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Santa Monica Mayor Likely Running for Re-Election
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Harding, Larmore
Kutcher & Kozal, LLP

Convention and Visitors Bureau Santa Monica


By Jonathan Friedman
Associate Editor

June 24, 2016 -- It appears Santa Monica Mayor Tony Vazquez will attempt to do something in November that he failed to do more than two decades ago -- win a second consecutive term.

Vazquez filed a campaign committee statement with the City earlier this month.

He did not respond to an email from The Lookout prior to the publication deadline to confirm he is definitely running, but it would be unusual for an incumbent to do otherwise after filing.

First elected to the council in 1990, Vazquez failed to win a second term four years later after the police union targeted him in a hard-hitting campaign.

Vazquez returned to the council in 2012 when he placed fourth in the election for four seats.

He became mayor, a mostly ceremonial position on the council, last fall after being appointed by his colleagues on the council. He served as mayor pro tem the previous year ("Santa Monica's First Latino Mayor Prepares to Take Office," November 30, 2015).

Vazquez was the first Latino elected to the council and the first to serve as the city’s mayor and mayor pro tem.

Many political observers consider Vazquez to be part of the slow-growth majority
on the council. He is also usually supportive of the UNITE HERE Local 11 union.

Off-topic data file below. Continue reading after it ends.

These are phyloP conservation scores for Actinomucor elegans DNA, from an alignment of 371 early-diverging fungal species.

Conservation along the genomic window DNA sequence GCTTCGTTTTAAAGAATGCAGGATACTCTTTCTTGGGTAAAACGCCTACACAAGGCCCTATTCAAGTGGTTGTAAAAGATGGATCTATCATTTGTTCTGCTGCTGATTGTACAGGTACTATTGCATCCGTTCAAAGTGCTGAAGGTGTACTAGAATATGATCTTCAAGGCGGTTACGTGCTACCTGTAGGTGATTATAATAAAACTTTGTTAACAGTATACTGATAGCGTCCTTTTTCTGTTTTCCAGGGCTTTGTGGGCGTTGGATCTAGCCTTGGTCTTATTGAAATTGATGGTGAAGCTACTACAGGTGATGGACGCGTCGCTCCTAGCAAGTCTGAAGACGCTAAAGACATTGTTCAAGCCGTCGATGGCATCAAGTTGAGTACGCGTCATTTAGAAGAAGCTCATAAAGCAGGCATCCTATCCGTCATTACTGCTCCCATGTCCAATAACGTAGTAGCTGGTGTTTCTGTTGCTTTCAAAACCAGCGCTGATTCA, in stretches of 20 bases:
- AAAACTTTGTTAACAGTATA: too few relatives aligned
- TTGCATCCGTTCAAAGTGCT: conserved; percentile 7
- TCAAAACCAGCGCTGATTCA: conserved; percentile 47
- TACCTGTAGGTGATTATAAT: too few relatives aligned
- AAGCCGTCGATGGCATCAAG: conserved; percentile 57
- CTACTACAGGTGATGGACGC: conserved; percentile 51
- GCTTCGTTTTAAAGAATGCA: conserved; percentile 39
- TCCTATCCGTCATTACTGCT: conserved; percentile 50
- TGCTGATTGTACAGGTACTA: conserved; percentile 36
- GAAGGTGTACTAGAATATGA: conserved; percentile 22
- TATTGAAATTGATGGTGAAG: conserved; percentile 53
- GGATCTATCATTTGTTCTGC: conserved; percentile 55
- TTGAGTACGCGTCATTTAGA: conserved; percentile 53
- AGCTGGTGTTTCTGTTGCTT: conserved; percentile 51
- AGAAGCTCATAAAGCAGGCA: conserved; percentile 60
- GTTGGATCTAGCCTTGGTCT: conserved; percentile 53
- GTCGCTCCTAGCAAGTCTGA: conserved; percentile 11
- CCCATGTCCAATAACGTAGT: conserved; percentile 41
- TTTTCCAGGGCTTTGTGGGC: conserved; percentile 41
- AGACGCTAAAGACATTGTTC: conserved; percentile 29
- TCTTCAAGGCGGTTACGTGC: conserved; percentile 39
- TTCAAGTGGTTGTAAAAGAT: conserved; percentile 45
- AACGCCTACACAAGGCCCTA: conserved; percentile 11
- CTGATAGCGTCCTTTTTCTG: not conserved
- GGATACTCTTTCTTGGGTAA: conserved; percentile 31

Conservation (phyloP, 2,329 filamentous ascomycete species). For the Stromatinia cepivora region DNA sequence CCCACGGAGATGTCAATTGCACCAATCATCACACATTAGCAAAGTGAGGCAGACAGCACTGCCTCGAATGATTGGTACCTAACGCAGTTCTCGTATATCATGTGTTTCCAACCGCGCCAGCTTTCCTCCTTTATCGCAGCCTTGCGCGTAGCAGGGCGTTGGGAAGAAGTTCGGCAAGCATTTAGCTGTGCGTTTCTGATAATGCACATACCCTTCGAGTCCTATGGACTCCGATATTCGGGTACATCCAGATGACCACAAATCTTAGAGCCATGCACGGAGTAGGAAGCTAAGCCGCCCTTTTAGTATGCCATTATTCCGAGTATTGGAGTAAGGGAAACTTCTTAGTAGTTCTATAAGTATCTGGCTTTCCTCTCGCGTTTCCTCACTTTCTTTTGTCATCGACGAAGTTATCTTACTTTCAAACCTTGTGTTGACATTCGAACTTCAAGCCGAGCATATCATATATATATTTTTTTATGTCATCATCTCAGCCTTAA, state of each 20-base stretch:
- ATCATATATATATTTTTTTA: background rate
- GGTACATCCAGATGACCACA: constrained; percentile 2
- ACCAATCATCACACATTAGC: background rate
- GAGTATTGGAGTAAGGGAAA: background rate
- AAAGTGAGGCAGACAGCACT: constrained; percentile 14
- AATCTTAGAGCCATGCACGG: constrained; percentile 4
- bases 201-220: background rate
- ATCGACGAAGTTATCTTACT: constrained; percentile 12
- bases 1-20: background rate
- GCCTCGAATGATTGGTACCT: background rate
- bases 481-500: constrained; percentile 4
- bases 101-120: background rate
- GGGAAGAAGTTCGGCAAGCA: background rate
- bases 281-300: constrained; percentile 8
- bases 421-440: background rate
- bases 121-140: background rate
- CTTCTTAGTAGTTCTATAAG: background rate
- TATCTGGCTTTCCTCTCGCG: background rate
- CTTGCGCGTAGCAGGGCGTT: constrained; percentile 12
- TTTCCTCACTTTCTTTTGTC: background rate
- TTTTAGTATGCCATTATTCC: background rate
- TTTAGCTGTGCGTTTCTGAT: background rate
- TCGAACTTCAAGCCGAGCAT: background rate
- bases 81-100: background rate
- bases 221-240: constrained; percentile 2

Vazquez is one half of a power couple in Santa Monica. His wife Maria Leon-Vazquez has served on the Santa Monica-Malibu Unified School District board since 2000.

She is also up for re-election this year, but has not confirmed if she would run.
With Vazquez included, there are three incumbents running for re-election to the council this year.

Ted Winterer and Gleam Davis are already in the contest. The fourth incumbent, Terry O’Day, has not said what he would do.

All four incumbents received the backing of the powerful Santa Monicans for Renters’ Rights (SMRR) in 2012.

Davis and Winterer received the endorsement at the SMRR convention, while Vazquez and O’Day won the group's support from its steering committee a couple weeks later.

SMRR's backing is almost essential to getting elected in Santa Monica, although Pam O'Connor won her sixth term on the council in 2012 without its support.

Two years later, the powerful tenants group failed to endorse a candidate at its convention for the first time in nearly four decades after slow-growth advocates split their vote ("SMRR Fails to Back Santa Monica Council Candidates," August 4, 2014).

There will be added competition in the quest for SMRR’s endorsements this year with Planning Commissioner Jennifer Kennedy also in the mix.

She announced her candidacy earlier this week and was a SMRR endorsee in a failed council bid two years ago.

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